Monday, December 17, 2012

2013 Stan Christensen Conservation Movie Series

Everybody mark you calendars for the 2013 Stan Christensen Conservation Movie Series. This is our second year partnering with the Yamhill Soil & Water Conservation District for this film series! The 2013 food film will be GROW!, a great film about young farmers in Georgia who are remaking their local food system. Fun, heartfelt, and inspiring--you don't want to miss it! GROW! will be showing on February 28th, but don't miss the other films in the series either!

See you there!


GROW! Trailer for your enjoyment:
GROW! Movie Trailer (2:00) from Anthony-Masterson on Vimeo.

Tuesday, December 11, 2012

Great workshop happening this Saturday!

If you're interested in citizen's rights, not corporate rights, and in protecting our valley from GMO seed and mining that destroys the soil, don't miss this weekend's workshop! Details below!

The deets:

When? Saturday December 15th, 2-5pm
Where? First Baptist Church

RSVP requested: email
Donation requested: sliding scale $5 to $30. 
No one will be turned away.

Monday, November 19, 2012

Fill Your Pantry Events

If you've not had a chance to attend the Fill Your Pantry events that have been sprouting up across the Willamette Valley in recent years, be sure to mark your calendar for next year (the events run from Mid October to Mid November, and this year were hosted in Linn, Lincoln, Benton, and Lane counties).

Fill Your Pantry is the one chance most of us locavores have to stock up on locally grown pantry staples including grains, beans, potatoes, onions, and corn. All vendors at the events are local, and many of them are also processing their own products (milling their own grains, for instance). It is a fantastic event and well worth the drive. Or, perhaps someone will host an event in Yamhill County next year!?

For a great recap of the event (circa 2011, but the structure hasn't changed), visit the Stitch and Boots blog here.
For a few pictures and a short article about this year's event, click here.

And for a video, just to convince you of the awesomeness of these events, watch below!
See you out there next year!

Wednesday, October 24, 2012

Upcoming event!

On November 10th there will be a screening of The Greenhorns, a documentary about young farmers in America at Belle Mare Farm in Willamina. Details and flier below! We hope you can join us!

watch the trailer here:

Tuesday, August 28, 2012

Canola Update

Text copy from here. Image credit: New England Travel.

Oregon Appeals Court halts canola rules after farm groups say they would cause 'irreparable harm'

Responding to opponents' worry that growing canola in the Willamette Valley would cause "irreparable harm" to valuable specialty seed crops, the Oregon Court of Appeals has ordered a temporary halt to state rules that would have allowed canola planting this fall.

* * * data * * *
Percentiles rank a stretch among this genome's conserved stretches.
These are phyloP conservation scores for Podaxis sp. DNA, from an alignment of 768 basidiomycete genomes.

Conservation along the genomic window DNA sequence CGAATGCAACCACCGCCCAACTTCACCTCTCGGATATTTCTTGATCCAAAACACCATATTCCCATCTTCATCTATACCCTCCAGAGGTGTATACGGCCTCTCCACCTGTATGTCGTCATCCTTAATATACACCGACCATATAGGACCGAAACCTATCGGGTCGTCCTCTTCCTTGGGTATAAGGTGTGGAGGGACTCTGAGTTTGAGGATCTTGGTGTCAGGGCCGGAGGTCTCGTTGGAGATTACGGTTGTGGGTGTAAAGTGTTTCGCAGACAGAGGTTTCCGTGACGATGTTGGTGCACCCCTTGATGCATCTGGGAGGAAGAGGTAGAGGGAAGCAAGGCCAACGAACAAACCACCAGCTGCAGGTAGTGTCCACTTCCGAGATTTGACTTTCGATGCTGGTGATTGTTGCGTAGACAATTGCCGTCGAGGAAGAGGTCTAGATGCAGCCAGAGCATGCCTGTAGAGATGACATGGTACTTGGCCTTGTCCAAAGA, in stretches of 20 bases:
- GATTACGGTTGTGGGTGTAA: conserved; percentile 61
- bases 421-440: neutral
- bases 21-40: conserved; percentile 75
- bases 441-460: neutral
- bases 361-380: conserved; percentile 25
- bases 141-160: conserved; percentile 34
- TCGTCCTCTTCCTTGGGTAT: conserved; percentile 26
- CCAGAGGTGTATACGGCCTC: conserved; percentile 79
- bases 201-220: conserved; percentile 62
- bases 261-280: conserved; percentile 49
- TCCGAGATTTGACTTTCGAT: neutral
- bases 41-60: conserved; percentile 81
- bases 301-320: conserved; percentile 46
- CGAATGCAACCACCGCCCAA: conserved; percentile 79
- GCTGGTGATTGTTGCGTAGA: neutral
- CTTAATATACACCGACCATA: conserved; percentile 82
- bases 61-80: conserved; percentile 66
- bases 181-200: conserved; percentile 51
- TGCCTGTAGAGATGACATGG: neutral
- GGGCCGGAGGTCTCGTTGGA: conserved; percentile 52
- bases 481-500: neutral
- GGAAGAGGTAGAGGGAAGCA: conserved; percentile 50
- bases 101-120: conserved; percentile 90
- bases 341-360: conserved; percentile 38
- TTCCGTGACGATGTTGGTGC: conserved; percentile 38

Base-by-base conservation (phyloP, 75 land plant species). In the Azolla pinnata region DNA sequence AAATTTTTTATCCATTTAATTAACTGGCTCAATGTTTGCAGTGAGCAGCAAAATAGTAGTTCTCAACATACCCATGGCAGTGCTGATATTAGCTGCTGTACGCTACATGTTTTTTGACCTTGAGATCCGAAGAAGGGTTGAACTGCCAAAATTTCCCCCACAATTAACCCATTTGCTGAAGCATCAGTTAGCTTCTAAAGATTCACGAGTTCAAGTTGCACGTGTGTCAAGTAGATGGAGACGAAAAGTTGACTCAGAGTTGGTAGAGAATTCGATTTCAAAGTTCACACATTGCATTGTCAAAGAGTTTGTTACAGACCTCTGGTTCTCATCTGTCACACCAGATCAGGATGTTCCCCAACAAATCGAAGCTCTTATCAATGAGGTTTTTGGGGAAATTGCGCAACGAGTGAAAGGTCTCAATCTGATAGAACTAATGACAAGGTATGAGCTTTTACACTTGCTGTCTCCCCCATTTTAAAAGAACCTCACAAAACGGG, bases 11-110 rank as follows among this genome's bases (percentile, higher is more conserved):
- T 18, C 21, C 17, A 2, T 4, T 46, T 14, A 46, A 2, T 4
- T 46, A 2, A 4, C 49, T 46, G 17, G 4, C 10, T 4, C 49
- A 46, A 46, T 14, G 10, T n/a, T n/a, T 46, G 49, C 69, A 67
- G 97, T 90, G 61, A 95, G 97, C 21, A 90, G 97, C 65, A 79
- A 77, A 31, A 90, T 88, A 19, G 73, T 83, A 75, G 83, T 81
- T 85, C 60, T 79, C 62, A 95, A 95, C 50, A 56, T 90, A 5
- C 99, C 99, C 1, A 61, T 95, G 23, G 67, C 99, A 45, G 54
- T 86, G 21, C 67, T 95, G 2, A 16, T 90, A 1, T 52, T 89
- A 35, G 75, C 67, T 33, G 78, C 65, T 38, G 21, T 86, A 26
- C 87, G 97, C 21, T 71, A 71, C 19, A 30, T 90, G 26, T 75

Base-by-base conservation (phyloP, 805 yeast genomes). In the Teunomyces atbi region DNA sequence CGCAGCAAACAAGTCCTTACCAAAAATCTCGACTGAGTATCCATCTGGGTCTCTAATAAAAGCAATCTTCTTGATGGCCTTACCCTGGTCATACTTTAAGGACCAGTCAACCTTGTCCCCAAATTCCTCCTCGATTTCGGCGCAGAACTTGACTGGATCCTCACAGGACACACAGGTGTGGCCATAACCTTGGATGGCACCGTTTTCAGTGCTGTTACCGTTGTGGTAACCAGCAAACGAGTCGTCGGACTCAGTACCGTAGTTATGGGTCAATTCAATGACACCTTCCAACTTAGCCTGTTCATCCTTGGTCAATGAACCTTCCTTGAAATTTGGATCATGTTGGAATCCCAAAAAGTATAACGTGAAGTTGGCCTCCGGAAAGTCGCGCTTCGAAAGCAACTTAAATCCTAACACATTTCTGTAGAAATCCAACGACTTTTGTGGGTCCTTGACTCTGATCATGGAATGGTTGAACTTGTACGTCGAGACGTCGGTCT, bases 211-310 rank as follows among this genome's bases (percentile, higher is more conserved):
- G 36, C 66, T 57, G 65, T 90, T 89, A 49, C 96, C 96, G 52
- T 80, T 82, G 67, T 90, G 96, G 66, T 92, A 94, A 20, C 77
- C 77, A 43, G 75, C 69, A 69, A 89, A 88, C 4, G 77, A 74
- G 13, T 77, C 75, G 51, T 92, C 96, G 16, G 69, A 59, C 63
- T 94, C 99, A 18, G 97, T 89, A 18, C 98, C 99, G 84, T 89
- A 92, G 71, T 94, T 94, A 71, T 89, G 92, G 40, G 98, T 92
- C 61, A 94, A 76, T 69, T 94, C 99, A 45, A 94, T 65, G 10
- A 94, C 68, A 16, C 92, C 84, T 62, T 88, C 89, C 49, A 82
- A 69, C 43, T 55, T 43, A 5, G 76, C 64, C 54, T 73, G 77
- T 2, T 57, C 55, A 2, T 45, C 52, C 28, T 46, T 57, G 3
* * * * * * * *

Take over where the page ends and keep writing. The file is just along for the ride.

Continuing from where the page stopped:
The court issued a temporary stay to an Oregon Department of Agriculture decision that would have opened perhaps 480,000 acres to growing canola. The decision puts a hold on planting until the court rules on objections raised by a coalition of vegetable seed farmers and food safety activists. The court may rule on the case by the end of August, according to the Associated Press.

Some farmers want to plant canola for processing into cooking oil or biodiesel fuel. They see canola as a valuable crop that can be safely grown in rotation with grass seed or grains. The state previously banned canola from a 3.7 million acre protected zone in the valley, but  Aug. 3 revised that to allow canola plantings at the edges of the zone.

Although the state decision opens 480,000 acres to canola, the agriculture department believes only a fraction of that land would be planted in any given year. Farmers would grow it in rotation with other crops, planting canola two years out of any five.

Specialty seed and fresh market vegetable growers are outraged. They describe canola as an "aggressive and weedy species" that easily cross-pollinates and contaminates other crops and carries pests and diseases. According to a motion filed with the appeals court, canola pollen is documented to spread more than five miles and canola seed can remain in the soil for three years.

The motion says the Willamette Valley grows the majority of the world's Brassica seed crops, a genus that includes broccoli, turnip, radish, mustards, rutabaga and cabbage. In addition, almost all of U.S. canola is genetically engineered for resistance to Roundup, the most commonly used agricultural herbicide. That resistance will make it harder to control escaped canola plants, the motion says, and many international buyers will not purchase seeds that contain traces of genetically modified material.